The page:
Carbon Capture Utilisation and Storage (CCUS) is the process of capturing, transporting, reusing, or storing carbon emissions from heavily emitting industries: oil, coal and gas, hydrogen production, cement, and steel manufacturing.

The captured CO2 is transported via pipelines or ships to a permanent storage site. CO2 can also be used for a variety of industrial purposes such as synthetic fuel or in the food and drinks industry.

Besides strong engineering abilities, playing important roles in the development of international CCS deployment projects, the UK’s consultancy and professional services in this area have been involved in determining feasibility studies around the world.

Add to its unrivalled access to offshore storage, the experience of managing the sequestration of CO2, and the attraction of the UK carbon capture offering is easy to see.

Hydrogen

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Unlike many fuels which produce carbon compounds in energy generation, the only by-products of hydrogen upon combustion are energy and water, although the generation of hydrogen can produce emissions.

The creation of green hydrogen through renewable energy-powered electrolysis is another option, but due to relatively low demand for the technology, it is currently more expensive at scale than SMR with CCUS.

Our twin track approach prioritises both green and blue hydrogen and means the UK will have a large-scale supply of low-cost, low-carbon hydrogen available to the market sooner than other countries.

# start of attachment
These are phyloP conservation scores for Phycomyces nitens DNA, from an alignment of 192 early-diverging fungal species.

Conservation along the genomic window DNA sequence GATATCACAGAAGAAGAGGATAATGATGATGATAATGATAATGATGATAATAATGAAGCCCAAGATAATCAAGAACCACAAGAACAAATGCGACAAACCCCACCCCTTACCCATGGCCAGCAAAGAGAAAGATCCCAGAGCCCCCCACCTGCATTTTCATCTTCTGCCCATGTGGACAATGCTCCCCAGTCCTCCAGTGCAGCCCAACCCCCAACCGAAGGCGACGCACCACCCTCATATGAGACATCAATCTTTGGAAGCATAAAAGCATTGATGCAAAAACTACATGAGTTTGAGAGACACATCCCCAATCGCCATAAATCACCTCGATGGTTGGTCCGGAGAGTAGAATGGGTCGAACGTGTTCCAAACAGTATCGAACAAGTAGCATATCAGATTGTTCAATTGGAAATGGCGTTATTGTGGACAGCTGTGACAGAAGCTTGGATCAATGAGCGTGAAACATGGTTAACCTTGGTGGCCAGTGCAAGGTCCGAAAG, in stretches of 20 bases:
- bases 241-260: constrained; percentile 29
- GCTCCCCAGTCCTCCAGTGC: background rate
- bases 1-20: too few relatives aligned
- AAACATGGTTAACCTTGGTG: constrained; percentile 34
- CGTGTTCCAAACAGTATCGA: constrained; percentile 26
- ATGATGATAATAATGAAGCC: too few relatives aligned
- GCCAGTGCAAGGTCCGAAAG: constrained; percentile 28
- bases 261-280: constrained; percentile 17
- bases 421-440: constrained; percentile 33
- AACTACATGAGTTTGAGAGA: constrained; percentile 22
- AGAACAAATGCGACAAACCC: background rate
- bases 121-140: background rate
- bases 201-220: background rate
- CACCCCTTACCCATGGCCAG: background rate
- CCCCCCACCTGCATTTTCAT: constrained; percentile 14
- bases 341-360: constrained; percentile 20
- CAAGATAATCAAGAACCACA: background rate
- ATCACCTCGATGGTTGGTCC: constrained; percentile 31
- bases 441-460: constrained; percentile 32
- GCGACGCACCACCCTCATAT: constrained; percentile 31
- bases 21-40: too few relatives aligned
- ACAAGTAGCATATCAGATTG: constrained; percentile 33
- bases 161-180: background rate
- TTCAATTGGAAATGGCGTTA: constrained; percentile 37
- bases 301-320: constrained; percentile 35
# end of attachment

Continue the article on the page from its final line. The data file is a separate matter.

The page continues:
In August 2021, we launched our National Hydrogen Strategy, alongside consultations on hydrogen business models, a Net Zero Hydrogen Fund, and low-carbon hydrogen standards.

Hydrogen will play an increasingly important role in achieving Clean Growth around the world, and the depth of the UK’s experience in the production of catalysers and hydrogen fuel cells, as well as its capabilities across the breadth of hydrogen applications, make us an attractive proposition as both a supplier and partner in the development and implementation is this key sustainable energy sector.

Thanks to our early adoption of new, more sustainable means of generating energy, we are a leader in the decommissioning, diversification and recommissioning of old methods of energy generation – both the hardware and infrastructures.

Clean growth: energy transition, decommissioning, diversification and repurposing

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Sustainability is a target in all aspects of the energy transition to achieving Net Zero emissions, and that includes the existing technologies, machinery, and infrastructures that new, cleaner methods of energy generation are replacing.

To explore the potential value that the decommissioning of outdated methods of energy generation around the world presents to UK businesses and how we could help you capitalise on the growing number of opportunities that are being created, visit Great.gov.uk.